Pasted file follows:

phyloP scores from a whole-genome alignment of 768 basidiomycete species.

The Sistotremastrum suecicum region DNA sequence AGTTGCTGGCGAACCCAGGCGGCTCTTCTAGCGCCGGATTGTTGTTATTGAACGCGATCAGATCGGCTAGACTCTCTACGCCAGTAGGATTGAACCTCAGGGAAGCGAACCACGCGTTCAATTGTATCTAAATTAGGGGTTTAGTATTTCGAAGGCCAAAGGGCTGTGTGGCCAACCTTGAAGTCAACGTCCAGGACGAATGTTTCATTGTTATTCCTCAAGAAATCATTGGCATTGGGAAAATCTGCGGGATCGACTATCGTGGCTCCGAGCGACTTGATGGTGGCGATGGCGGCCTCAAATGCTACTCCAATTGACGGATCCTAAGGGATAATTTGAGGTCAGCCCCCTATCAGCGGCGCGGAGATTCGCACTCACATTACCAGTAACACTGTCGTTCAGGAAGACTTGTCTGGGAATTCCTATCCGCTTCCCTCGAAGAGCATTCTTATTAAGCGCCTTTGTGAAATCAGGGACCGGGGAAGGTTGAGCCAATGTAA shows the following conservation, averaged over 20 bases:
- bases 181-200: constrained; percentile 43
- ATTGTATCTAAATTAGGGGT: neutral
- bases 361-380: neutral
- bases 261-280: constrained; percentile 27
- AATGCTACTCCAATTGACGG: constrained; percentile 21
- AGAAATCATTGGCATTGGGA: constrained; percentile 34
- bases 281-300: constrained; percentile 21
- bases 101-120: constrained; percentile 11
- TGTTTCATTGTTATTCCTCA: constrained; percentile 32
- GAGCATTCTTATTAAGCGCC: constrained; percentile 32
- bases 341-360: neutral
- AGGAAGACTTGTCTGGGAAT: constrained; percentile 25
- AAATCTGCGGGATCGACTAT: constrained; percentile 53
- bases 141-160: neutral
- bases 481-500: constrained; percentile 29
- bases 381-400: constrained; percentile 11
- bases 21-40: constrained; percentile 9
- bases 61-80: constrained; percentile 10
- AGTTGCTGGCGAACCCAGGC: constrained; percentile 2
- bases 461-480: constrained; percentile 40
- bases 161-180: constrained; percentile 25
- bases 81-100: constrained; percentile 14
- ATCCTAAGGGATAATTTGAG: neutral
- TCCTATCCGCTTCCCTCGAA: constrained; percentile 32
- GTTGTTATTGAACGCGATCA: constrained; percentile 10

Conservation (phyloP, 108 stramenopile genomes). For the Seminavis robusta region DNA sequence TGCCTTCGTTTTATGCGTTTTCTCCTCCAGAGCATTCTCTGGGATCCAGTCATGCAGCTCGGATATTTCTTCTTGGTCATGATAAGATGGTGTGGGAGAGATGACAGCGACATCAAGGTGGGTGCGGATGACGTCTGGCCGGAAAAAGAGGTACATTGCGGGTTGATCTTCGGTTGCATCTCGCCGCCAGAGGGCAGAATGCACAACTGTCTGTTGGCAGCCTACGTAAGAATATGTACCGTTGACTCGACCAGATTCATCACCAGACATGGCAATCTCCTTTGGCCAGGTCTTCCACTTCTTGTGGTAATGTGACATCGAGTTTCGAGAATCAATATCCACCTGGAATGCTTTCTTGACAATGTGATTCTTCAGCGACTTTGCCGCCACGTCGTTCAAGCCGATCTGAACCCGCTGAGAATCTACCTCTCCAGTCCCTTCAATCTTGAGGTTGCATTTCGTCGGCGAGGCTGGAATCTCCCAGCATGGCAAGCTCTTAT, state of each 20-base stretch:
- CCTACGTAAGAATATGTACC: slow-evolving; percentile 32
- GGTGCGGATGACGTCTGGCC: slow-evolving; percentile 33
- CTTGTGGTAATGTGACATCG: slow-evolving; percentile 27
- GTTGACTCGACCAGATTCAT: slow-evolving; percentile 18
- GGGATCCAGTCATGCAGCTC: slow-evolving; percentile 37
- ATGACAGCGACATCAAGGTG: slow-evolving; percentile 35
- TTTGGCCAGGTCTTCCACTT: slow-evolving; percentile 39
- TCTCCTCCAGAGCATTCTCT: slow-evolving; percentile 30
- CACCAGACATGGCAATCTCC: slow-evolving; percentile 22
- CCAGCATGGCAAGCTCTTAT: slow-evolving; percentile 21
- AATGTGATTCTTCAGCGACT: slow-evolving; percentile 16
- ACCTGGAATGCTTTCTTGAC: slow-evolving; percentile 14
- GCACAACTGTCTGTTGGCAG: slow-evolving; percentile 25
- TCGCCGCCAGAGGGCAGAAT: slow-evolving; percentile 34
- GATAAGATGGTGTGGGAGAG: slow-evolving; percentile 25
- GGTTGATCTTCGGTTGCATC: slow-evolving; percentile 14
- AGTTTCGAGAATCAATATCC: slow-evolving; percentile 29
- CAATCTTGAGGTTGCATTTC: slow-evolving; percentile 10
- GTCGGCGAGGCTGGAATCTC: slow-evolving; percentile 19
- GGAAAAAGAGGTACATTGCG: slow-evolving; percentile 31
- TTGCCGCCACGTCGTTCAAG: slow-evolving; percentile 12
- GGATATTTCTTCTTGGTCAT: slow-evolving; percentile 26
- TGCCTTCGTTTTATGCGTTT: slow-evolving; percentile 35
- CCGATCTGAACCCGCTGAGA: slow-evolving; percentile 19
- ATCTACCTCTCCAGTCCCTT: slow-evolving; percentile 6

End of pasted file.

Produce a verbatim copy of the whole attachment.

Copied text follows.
phyloP scores from a whole-genome alignment of 768 basidiomycete species.

The Sistotremastrum suecicum region DNA sequence AGTTGCTGGCGAACCCAGGCGGCTCTTCTAGCGCCGGATTGTTGTTATTGAACGCGATCAGATCGGCTAGACTCTCTACGCCAGTAGGATTGAACCTCAGGGAAGCGAACCACGCGTTCAATTGTATCTAAATTAGGGGTTTAGTATTTCGAAGGCCAAAGGGCTGTGTGGCCAACCTTGAAGTCAACGTCCAGGACGAATGTTTCATTGTTATTCCTCAAGAAATCATTGGCATTGGGAAAATCTGCGGGATCGACTATCGTGGCTCCGAGCGACTTGATGGTGGCGATGGCGGCCTCAAATGCTACTCCAATTGACGGATCCTAAGGGATAATTTGAGGTCAGCCCCCTATCAGCGGCGCGGAGATTCGCACTCACATTACCAGTAACACTGTCGTTCAGGAAGACTTGTCTGGGAATTCCTATCCGCTTCCCTCGAAGAGCATTCTTATTAAGCGCCTTTGTGAAATCAGGGACCGGGGAAGGTTGAGCCAATGTAA shows the following conservation, averaged over 20 bases:
- bases 181-200: constrained; percentile 43
- ATTGTATCTAAATTAGGGGT: neutral
- bases 361-380: neutral
- bases 261-280: constrained; percentile 27
- AATGCTACTCCAATTGACGG: constrained; percentile 21
- AGAAATCATTGGCATTGGGA: constrained; percentile 34
- bases 281-300: constrained; percentile 21
- bases 101-120: constrained; percentile 11
- TGTTTCATTGTTATTCCTCA: constrained; percentile 32
- GAGCATTCTTATTAAGCGCC: constrained; percentile 32
- bases 341-360: neutral
- AGGAAGACTTGTCTGGGAAT: constrained; percentile 25
- AAATCTGCGGGATCGACTAT: constrained; percentile 53
- bases 141-160: neutral
- bases 481-500: constrained; percentile 29
- bases 381-400: constrained; percentile 11
- bases 21-40: constrained; percentile 9
- bases 61-80: constrained; percentile 10
- AGTTGCTGGCGAACCCAGGC: constrained; percentile 2
- bases 461-480: constrained; percentile 40
- bases 161-180: constrained; percentile 25
- bases 81-100: constrained; percentile 14
- ATCCTAAGGGATAATTTGAG: neutral
- TCCTATCCGCTTCCCTCGAA: constrained; percentile 32
- GTTGTTATTGAACGCGATCA: constrained; percentile 10

Conservation (phyloP, 108 stramenopile genomes). For the Seminavis robusta region DNA sequence TGCCTTCGTTTTATGCGTTTTCTCCTCCAGAGCATTCTCTGGGATCCAGTCATGCAGCTCGGATATTTCTTCTTGGTCATGATAAGATGGTGTGGGAGAGATGACAGCGACATCAAGGTGGGTGCGGATGACGTCTGGCCGGAAAAAGAGGTACATTGCGGGTTGATCTTCGGTTGCATCTCGCCGCCAGAGGGCAGAATGCACAACTGTCTGTTGGCAGCCTACGTAAGAATATGTACCGTTGACTCGACCAGATTCATCACCAGACATGGCAATCTCCTTTGGCCAGGTCTTCCACTTCTTGTGGTAATGTGACATCGAGTTTCGAGAATCAATATCCACCTGGAATGCTTTCTTGACAATGTGATTCTTCAGCGACTTTGCCGCCACGTCGTTCAAGCCGATCTGAACCCGCTGAGAATCTACCTCTCCAGTCCCTTCAATCTTGAGGTTGCATTTCGTCGGCGAGGCTGGAATCTCCCAGCATGGCAAGCTCTTAT, state of each 20-base stretch:
- CCTACGTAAGAATATGTACC: slow-evolving; percentile 32
- GGTGCGGATGACGTCTGGCC: slow-evolving; percentile 33
- CTTGTGGTAATGTGACATCG: slow-evolving; percentile 27
- GTTGACTCGACCAGATTCAT: slow-evolving; percentile 18
- GGGATCCAGTCATGCAGCTC: slow-evolving; percentile 37
- ATGACAGCGACATCAAGGTG: slow-evolving; percentile 35
- TTTGGCCAGGTCTTCCACTT: slow-evolving; percentile 39
- TCTCCTCCAGAGCATTCTCT: slow-evolving; percentile 30
- CACCAGACATGGCAATCTCC: slow-evolving; percentile 22
- CCAGCATGGCAAGCTCTTAT: slow-evolving; percentile 21
- AATGTGATTCTTCAGCGACT: slow-evolving; percentile 16
- ACCTGGAATGCTTTCTTGAC: slow-evolving; percentile 14
- GCACAACTGTCTGTTGGCAG: slow-evolving; percentile 25
- TCGCCGCCAGAGGGCAGAAT: slow-evolving; percentile 34
- GATAAGATGGTGTGGGAGAG: slow-evolving; percentile 25
- GGTTGATCTTCGGTTGCATC: slow-evolving; percentile 14
- AGTTTCGAGAATCAATATCC: slow-evolving; percentile 29
- CAATCTTGAGGTTGCATTTC: slow-evolving; percentile 10
- GTCGGCGAGGCTGGAATCTC: slow-evolving; percentile 19
- GGAAAAAGAGGTACATTGCG: slow-evolving; percentile 31
- TTGCCGCCACGTCGTTCAAG: slow-evolving; percentile 12
- GGATATTTCTTCTTGGTCAT: slow-evolving; percentile 26
- TGCCTTCGTTTTATGCGTTT: slow-evolving; percentile 35
- CCGATCTGAACCCGCTGAGA: slow-evolving; percentile 19
- ATCTACCTCTCCAGTCCCTT: slow-evolving; percentile 6